Paint is one of the most important elements of your home's interior. It can make or break a room, so choosing the right type of paint for each space is worth choosing.
Paints come in different finishes and textures, which have other effects on how light reflects off them. For example, flat paints are great for hiding imperfections on walls, while eggshell and satin finishes will give you more glossiness without being too shiny.
To help you decide which paint is best for each room in your house (or apartment), we've compiled this guide on choosing interior paints!
Types of Interior Paint
The first step in choosing the right type of paint for your home is to determine what type of surface you're painting. You can use an oil-based or latex interior paint if it's wood, metal, or glass (such as windows). However, acrylic or enamel is better for working with plaster walls or ceilings.
If you want to keep things simple and use water-based paint that doesn't require special preparation beforehand (like a primer), look no further than our premium line of Benjamin Moore Advance Waterborne Interior Paints! These premium paints offer superior performance while minimizing VOCs (volatile organic compounds).
Latex paint is the most popular type of interior paint. It's also the most versatile, as it can be used on almost any surface and comes in a wide range of colors.
Latex paints are easy to apply, low-odor, and quickly dry (fewer fumes). They're also very durable--they resist fading and cracking over time, so you won't have to repaint your walls every few years like oil-based paints.
The biggest downside of latex is that it doesn't stick well to some surfaces like wood paneling or brick; if your home has these types of surfaces, then consider using something else instead!
Oil-based paints are the most durable but can be challenging to work with. They're best used on surfaces that need extra protection, such as high-traffic areas or in kitchens where grease and water are common.
- Oil-based paints have a rich, smooth finish.
- They're easy to clean up with soap and water.
- They take longer to dry than latex paints- about 24 hours versus 4 hours for latex- so you need to plan your painting project accordingly!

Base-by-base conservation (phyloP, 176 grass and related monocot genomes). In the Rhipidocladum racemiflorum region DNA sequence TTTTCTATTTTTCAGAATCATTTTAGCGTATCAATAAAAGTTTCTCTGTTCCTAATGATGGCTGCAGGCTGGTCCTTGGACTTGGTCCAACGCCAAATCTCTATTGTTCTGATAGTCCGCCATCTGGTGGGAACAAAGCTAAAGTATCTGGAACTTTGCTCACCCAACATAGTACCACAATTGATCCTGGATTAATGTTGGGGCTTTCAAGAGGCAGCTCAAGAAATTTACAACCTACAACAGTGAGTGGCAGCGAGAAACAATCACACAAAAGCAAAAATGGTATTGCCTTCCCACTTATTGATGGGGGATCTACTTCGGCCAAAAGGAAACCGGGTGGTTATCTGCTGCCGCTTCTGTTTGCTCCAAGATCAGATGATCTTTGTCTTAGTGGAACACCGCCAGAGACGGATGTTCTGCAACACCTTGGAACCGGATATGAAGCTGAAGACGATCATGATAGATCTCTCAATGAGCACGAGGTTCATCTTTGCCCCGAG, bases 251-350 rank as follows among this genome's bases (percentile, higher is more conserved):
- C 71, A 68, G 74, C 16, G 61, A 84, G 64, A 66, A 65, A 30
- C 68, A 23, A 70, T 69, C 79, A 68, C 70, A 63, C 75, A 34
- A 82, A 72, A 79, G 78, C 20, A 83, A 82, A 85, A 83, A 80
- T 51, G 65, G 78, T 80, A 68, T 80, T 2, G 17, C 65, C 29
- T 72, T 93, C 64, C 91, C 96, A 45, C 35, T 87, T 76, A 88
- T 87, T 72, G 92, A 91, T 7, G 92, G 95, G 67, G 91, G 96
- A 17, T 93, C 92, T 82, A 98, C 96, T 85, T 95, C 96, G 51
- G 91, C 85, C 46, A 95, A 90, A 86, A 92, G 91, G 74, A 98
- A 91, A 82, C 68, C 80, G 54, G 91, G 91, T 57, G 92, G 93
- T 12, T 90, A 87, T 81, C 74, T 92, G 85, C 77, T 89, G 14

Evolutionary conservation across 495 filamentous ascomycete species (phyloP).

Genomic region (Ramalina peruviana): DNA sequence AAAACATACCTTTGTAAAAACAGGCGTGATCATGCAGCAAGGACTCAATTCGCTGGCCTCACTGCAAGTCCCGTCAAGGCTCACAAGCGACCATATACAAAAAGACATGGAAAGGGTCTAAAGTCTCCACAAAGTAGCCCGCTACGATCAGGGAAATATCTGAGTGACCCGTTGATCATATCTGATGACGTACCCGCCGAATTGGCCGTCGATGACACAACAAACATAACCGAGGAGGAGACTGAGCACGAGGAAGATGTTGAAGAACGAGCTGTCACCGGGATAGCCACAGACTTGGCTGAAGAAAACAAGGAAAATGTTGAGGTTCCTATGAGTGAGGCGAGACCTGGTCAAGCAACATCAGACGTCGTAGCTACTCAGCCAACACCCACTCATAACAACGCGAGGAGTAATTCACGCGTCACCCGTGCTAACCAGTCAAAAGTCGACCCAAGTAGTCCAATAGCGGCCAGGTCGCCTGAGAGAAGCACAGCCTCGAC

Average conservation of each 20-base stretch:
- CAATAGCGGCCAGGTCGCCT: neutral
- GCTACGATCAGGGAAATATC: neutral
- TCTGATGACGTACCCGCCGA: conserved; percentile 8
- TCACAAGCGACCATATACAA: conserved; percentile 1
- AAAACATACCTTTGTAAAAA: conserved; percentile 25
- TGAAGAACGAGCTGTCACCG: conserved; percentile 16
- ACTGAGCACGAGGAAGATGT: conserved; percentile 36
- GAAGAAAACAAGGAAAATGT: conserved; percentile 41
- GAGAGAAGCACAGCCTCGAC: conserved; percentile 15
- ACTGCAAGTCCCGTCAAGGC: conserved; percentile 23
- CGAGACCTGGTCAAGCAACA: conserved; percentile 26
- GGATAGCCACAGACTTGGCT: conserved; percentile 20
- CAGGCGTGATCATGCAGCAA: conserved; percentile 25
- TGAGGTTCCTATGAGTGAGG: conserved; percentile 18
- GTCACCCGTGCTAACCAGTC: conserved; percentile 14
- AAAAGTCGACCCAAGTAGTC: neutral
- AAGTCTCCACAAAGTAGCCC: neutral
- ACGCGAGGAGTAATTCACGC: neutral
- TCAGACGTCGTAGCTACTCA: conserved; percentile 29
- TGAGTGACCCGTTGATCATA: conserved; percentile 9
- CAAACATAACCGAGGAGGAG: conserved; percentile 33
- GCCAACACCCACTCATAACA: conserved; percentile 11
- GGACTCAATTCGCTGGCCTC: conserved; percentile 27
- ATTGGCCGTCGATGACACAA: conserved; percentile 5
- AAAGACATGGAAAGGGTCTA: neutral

- Best uses: If you want your walls or cabinets to look their best for years without needing any touchups, oil-based paints are the way to go!
- Oil paints have a strong smell so you need to air the place a longer period of time.
- Oil paint is much harder to come by for architectural (residential) coatings and is more associated with industrial coatings nowadays due to environmental concerns.
Acrylic paint is a water-based paint usually used for interior walls, furniture, and other surfaces. It's one of the most popular types of interior paint because it has many advantages over other paints. Acrylic is easy to apply, dries quickly, and can be used on almost any surface, including woodwork, plaster, and masonry.
Acrylic also has some disadvantages compared with oil-based paints: it may turn yellow over time; it doesn't adhere well to rough surfaces such as concrete block walls; it will not withstand heavy scrubbing or washing (although this isn't an issue if you're using acrylics indoors); some people find that fumes from acrylics are irritating to their eyes while others find them pleasant enough not worth worrying about at all!
Enamel paint is a durable, high-quality paint perfect for interior walls and ceilings. It can withstand moisture, making it ideal for bathrooms or kitchens. The main advantage of enamel paints is their durability; they're resistant to stains and scratches, so you don't have to worry about your walls getting damaged while you're busy cooking dinner or cleaning up after your kids' messy art projects.
Enamel paints come in many different finishes--from flat to glossy--so you can choose one that best suits the look you want in your home (or office). They also come in various colors, so there's plenty of variety when choosing an aesthetic direction!
The main disadvantage of enamel paints is that they tend not to be very breathable: since they're designed specifically for use on interior surfaces like walls and ceilings rather than outdoors where air circulation is more prevalent (like with exterior siding).